Your smart home is only as smart as the network that runs it.
On Sunday, some Google users found themselves locked out of YouTube and Gmail as the tech giant experienced major outages across the U.S. But while the service disruption only affected most users’ browsing history, others saw their homes malfunction. Nest, a Google-owned smart home company, was also affected by the outage. For Nest users, that meant losing access to smart thermostats, smart baby monitors, and smart front doors.
They might seem like a plot device in a heavy-handed sci-fi movie, but smart home glitches are an inevitability as more people invite digital helpers into their homes.
“Can't use my Nest lock to let guests into my house,” a commenter on the tech forum Hacker News wrote on Sunday. “I'm pretty sure their infrastructure is hosted in Google Cloud.”
The commenter, StanfordKid, had been trying to use Nest to unlock his door for guests while he was away. In theory, the software is safer than leaving the keys under a doormat. Unless Google is down—then the smart home device loses its brain.
StanfordKid wasn’t the only Nest user locked out of his devices on Sunday. Nest also makes smart smoke detectors, smart camera systems, and smart thermostats, some of which were reported useless during the four-hour outage. (Nest did not immediately respond to a request for comment.)
For gaming YouTuber jDantastic, that meant a thermostat that wouldn’t work wirelessly because the Nest app was down, he tweeted. (He acknowledged that the inconvenience was relatively minor, as the thermostat had a manual override.)
Another Twitter user said he lost access to his baby monitors.
“It’s very inconvenient when the system is down,” TheBigWax tweeted at Nest. “Especially if you use Nest Cameras for baby monitors. Is the outage expected to end soon? Sometimes I wish I just got simple baby monitors instead of paying a premium price and a monthly fee for an inconsistent service.”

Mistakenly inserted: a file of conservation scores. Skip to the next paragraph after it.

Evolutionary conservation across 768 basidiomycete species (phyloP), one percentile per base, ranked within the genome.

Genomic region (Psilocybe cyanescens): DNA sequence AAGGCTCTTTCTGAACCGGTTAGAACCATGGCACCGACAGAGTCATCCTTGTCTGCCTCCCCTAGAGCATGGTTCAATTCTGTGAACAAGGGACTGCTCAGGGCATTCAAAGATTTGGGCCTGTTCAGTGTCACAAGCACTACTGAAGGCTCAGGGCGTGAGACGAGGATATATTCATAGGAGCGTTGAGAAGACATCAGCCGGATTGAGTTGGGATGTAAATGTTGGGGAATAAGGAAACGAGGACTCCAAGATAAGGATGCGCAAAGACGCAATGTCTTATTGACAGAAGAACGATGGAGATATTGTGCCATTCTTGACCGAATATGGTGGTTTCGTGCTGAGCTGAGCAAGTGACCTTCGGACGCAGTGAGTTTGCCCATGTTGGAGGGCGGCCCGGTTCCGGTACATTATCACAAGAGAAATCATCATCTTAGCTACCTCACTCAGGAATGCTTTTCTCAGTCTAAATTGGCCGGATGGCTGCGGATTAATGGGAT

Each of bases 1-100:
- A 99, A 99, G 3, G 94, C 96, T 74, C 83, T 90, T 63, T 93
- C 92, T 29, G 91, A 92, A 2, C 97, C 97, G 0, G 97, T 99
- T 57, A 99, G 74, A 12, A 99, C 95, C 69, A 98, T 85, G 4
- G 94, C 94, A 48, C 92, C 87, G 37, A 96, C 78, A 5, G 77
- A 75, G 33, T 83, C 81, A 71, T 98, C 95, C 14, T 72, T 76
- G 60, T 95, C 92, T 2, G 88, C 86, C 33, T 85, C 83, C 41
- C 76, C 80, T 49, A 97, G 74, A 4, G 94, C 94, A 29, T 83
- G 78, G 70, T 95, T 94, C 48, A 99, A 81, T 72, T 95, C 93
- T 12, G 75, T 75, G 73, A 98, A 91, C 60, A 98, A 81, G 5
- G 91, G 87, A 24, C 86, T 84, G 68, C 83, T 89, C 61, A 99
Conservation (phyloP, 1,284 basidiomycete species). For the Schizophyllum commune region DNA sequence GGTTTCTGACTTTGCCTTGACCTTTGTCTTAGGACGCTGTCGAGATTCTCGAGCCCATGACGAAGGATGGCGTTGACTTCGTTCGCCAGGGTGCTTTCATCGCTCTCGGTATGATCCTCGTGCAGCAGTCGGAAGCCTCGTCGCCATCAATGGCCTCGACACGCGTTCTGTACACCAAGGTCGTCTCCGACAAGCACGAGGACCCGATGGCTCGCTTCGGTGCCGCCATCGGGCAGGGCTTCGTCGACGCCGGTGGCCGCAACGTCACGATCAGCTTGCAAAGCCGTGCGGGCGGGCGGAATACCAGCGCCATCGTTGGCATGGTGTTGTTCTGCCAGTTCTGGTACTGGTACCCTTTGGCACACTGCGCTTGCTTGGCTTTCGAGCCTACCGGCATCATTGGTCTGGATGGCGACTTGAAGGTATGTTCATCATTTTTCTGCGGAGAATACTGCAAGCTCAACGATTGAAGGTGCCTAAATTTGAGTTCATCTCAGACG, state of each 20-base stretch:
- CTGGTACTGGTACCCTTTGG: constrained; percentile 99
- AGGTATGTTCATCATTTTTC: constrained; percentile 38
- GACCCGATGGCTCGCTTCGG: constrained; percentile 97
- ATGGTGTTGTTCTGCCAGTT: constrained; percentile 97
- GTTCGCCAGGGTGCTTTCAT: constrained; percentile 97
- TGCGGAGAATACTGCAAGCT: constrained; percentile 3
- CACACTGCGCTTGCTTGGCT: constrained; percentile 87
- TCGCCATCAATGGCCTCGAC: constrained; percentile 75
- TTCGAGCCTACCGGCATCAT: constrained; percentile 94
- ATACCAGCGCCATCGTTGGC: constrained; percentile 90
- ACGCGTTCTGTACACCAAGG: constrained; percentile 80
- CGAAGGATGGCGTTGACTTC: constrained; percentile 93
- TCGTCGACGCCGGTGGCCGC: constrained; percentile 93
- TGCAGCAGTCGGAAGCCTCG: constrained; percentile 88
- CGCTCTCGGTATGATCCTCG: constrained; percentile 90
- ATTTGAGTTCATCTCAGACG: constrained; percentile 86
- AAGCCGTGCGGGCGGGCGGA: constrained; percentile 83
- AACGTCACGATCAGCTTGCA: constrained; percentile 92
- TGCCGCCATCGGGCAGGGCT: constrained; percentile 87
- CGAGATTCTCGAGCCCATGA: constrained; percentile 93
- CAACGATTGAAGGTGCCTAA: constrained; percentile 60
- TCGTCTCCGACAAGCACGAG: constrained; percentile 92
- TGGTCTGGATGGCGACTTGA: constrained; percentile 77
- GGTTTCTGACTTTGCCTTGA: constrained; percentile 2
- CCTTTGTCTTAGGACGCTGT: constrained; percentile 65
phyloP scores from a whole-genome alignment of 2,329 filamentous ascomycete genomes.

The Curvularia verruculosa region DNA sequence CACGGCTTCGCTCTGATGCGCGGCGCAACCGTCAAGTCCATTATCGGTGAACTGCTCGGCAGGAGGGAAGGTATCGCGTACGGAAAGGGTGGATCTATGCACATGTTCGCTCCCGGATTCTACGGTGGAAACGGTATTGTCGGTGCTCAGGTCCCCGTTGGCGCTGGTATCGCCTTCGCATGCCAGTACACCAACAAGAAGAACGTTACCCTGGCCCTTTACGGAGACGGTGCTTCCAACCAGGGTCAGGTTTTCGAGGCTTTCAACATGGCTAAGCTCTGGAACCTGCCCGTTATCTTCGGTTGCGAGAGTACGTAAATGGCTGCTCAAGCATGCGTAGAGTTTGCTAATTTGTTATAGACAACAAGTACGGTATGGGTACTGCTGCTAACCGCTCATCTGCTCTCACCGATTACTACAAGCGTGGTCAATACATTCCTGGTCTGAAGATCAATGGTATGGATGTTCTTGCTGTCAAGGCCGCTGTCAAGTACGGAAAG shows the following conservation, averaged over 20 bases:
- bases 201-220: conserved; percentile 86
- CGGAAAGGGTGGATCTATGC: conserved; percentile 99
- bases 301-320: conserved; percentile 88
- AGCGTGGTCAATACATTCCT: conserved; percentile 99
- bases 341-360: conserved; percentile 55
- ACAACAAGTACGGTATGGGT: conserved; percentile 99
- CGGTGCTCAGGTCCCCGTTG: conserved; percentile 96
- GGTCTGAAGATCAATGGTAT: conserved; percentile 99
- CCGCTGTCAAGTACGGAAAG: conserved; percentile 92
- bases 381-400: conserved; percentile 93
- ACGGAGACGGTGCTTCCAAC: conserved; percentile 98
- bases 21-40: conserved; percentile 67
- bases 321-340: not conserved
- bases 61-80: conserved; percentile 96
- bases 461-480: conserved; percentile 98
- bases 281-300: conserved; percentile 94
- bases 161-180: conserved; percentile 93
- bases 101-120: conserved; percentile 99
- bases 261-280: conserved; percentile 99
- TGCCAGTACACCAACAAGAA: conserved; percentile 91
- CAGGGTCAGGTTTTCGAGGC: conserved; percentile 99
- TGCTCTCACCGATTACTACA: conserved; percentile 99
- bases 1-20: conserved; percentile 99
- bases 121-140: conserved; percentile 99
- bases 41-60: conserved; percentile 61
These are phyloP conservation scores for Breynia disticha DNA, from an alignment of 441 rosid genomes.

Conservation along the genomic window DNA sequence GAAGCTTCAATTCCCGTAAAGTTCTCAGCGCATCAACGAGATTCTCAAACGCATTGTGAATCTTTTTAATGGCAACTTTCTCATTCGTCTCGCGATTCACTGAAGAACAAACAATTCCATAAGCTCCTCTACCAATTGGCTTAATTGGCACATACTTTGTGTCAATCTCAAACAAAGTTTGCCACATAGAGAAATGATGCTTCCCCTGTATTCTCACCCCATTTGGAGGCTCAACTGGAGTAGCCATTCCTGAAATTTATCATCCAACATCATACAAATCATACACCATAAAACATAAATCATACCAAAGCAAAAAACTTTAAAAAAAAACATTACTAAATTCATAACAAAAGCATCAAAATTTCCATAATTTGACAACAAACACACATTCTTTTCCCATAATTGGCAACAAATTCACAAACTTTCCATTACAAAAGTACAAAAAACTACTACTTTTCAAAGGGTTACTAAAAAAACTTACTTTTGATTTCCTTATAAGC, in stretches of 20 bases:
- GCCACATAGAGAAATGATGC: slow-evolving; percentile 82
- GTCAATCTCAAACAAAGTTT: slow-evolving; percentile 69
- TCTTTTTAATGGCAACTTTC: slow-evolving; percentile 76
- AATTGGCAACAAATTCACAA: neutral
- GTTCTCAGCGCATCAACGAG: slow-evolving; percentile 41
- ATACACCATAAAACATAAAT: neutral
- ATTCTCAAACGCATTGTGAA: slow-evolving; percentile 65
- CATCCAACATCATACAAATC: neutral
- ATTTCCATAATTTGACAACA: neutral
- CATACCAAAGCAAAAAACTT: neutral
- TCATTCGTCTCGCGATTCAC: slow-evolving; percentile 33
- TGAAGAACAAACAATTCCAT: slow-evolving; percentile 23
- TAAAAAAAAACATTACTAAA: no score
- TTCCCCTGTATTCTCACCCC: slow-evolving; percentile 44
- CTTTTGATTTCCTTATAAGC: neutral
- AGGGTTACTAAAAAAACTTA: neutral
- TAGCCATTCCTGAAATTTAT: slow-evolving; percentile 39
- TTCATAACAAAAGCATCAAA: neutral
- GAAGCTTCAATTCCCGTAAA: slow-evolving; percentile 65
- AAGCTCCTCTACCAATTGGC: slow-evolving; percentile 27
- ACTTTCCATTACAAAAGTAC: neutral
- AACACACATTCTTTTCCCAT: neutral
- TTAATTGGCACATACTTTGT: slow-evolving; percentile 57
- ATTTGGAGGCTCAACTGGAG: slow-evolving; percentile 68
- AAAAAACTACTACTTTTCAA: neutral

But “simple” devices of old are often on their way out, replaced by their always-online counterparts. These web-enabled products form what’s known as the “Internet of Things,” a network of gadgets connected to the internet, sometimes for almost no discernible purpose. Dubious usefulness aside, these smart products are making moves on their analogue counterparts, sometimes with major Silicon Valley backing.
Take the Juicero. A $400 juice machine that raised more than $118 million in funding (including funding from Google Ventures), Juicero promised an unparalleled fruit juice experience by syncing to the internet to perform minor tasks like confirming that its proprietary juice packets hadn’t been recalled. The juicer didn’t work unless it was connected to the internet, although savvy users soon found a workaround: they could make juice by squeezing Juicero packets with their hands. The company went out of business soon after Bloomberg revealed the manual hack.
Undeterred, other companies have tried selling internet-dependent beverage accessories. Ember, a temperature-controlled coffee mug ($99.95-$149.95), needs regular software updates and a smartphone connection.
Sometimes clunky tech even becomes a human rights issue. In May, elderly residents in a Manhattan apartment building won a settlement in a lawsuit against landlords who installed smartphone-enabled smart locks in the building. Some residents, including a 93-year-old, said they almost never left home after the locks were installed, because they did not own smartphones. Others objected to an 84-page smart lock contract that surrendered all the residents’ smart lock data to the landlords.
“It’s a form of harassment,” resident Beth McKenzie told the New York Post. “What happens if your phone dies? I don’t want to be stuck on the street and I don’t want to be surveilled.”
In extreme cases, the Internet of Things can cause internet outages of its own. The devices, which often have shoddy security, are prime hacking targets. On multiple occasions, hackers have wrangled huge networks of home devices and turned them into botnets capable of breaking the internet.
In October 2016, a huge distributed denial of service (DDoS) attack knocked out large sections of the internet on the East Coast. Originally thought to be the work of hostile state hackers, the culprits turned out to be a group of teens. The attackers had used closed circuit television cameras, not too different from Nest’s home cameras, to spam the internet to its breaking point.